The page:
Drug-testing procedures went into effect on November 4, 2019 and give states and the corporations that operate within them broad discretion in determining who gets tested and for what. These new rules further incentivize employers, who might not have previously drug-tested employees, to begin such procedures.
In addition to drug-testing recipients, ten states passed laws cutting the 26-week period during which one could collect benefits. A new law passed by the Alabama state legislature and taking effect in 2020 will reduce the period a worker could receive insurance by 12 weeks, from 26 to only 14. In rare circumstances, a worker may be eligible for an additional week of benefits if they complete certain job training requirements or programs. These programs can take hours to complete, and are generally unpaid.
Five more states adopted stricter work-search requirements, forcing applicants to apply for jobs, even if they had no intention of taking them or were unqualified, in order to continue receiving benefits. Job searchers are forced to keep logs, in many cases both physical and digital, which must be updated or the benefits will be terminated. Finally, several states also trimmed the percentage employers would be obliged to contribute while also adopting measures forcing employees to contribute to their own insurance if they wanted to remain eligible.
The aim of these initiatives is not to root out “fraud” as is claimed. Dozens of studies and investigations have proven that unemployment insurance fraud is extremely hard to perpetrate and the benefits are obviously minimal.
Instead these new regulations were implemented to deter those who were eligible from even applying in the first place. Last year only 28 percent of those who applied for unemployment benefits were accepted, down from 37 percent in 2000. Unemployment insurance claims hit a 49-year low in April 2019. Only 192,000 applications were received, the lowest in a single week since September 1969.
The state of North Carolina has seen a drastic decrease in percentage of benefits paid out following the passage of stricter laws in 2012 and 2013. While nearly 25 percent of unemployed North Carolina workers received benefits in 2012, only 10 percent received benefits in 2018.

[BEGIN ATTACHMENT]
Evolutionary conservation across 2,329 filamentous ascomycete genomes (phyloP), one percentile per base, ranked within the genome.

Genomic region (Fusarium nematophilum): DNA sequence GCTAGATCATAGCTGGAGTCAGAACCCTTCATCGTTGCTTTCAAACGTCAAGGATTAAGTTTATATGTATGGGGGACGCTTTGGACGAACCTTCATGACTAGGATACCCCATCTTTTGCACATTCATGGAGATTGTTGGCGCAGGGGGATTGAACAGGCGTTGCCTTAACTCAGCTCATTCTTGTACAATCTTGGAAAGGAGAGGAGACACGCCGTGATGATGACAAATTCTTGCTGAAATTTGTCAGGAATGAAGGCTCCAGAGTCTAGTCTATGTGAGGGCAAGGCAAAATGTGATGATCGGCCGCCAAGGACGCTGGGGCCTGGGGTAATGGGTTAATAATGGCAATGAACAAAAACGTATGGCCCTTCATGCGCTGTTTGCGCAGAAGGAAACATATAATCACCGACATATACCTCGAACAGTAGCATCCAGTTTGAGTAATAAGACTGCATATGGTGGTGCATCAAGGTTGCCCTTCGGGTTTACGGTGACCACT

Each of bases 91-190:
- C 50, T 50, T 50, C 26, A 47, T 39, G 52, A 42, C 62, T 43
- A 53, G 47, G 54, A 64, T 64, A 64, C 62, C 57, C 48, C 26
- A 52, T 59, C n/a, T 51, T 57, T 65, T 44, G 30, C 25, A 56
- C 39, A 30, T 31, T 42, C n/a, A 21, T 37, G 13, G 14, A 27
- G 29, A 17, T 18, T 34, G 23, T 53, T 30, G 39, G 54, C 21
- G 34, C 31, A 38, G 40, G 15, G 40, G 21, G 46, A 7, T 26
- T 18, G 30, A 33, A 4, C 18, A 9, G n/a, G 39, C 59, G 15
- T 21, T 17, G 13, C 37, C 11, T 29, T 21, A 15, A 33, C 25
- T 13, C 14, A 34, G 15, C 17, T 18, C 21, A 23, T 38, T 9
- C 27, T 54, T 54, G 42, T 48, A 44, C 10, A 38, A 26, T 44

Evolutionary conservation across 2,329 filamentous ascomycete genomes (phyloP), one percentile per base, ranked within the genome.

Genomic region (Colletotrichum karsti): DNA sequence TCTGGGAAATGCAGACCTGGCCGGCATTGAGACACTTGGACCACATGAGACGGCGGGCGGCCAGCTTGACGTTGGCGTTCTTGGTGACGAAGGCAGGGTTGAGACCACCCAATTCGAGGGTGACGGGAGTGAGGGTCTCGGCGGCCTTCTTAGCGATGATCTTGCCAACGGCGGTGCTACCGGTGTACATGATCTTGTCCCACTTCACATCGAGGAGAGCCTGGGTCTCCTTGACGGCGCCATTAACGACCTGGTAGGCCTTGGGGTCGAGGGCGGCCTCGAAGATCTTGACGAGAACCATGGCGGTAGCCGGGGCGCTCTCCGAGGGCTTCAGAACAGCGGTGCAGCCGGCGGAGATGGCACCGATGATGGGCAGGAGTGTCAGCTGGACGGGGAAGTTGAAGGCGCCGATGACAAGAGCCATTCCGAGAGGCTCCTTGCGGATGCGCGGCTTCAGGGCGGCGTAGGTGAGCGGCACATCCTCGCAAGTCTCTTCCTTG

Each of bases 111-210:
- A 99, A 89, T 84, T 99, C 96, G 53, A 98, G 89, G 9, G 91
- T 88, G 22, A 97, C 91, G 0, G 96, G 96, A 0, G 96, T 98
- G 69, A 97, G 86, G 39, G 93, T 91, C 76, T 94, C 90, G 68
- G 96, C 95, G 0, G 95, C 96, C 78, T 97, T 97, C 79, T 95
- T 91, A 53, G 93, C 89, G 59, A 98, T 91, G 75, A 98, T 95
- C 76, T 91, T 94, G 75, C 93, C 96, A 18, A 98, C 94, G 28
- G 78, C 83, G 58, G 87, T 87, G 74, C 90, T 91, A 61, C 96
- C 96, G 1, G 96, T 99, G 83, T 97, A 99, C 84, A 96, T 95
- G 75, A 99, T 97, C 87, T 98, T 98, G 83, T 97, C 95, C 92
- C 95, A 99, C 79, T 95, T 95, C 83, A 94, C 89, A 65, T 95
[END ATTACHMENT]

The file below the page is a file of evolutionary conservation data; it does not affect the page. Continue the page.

While North Carolina is one of the worst states as far as percentage of eligible workers receiving benefits, several other southern states also rank near the bottom regarding the weekly payout of benefits and the percentage of workers receiving any form of assistance. According to 2018 statistics compiled by the Department of Labor, Tennessee has the lowest weekly payout of any state, with the average worker only receiving $144 a week in benefits, or roughly $576 a month. Mississippi and Louisiana are the second- and third-lowest weekly payout respectively, with Mississippi paying out $206 on average a week and Louisiana not much better with only $210 paid out per week.
The decline in the number of workers receiving unemployment pay is not a sign of a “strong economy, humming along,” but instead a warning signal that millions of workers are not receiving the resources they need in order to survive or find a new job.
Another indicator of a “strong economy” which capitalist economists frequently cite is the strength of the “job market.” This strength, we are told, is expressed in the US economy adding jobs every month for 109 straight months. This “growth,” coupled with an increase in the number of employees quitting their jobs voluntarily, from a low of 1.3 percent in 2009, to nearly 2.3 percent in 2019, is further “proof” that workers are so secure in their living situation, compared to a decade ago, that they are able to freely quit and find new and rewarding work.
Neither of these statistics, however, are an accurate portrayal of the economic reality facing the vast majority of the US working population, or an economic “recovery” has left millions worse off than they were 10, 15 or 20 years ago.
Wealth inequality in the United States has continued to grow while the corporations that control the political system and both parties have continued to wage a counterrevolution against any and all economic and social gains made in previous generations, including the bipartisan assault on unemployment insurance benefits.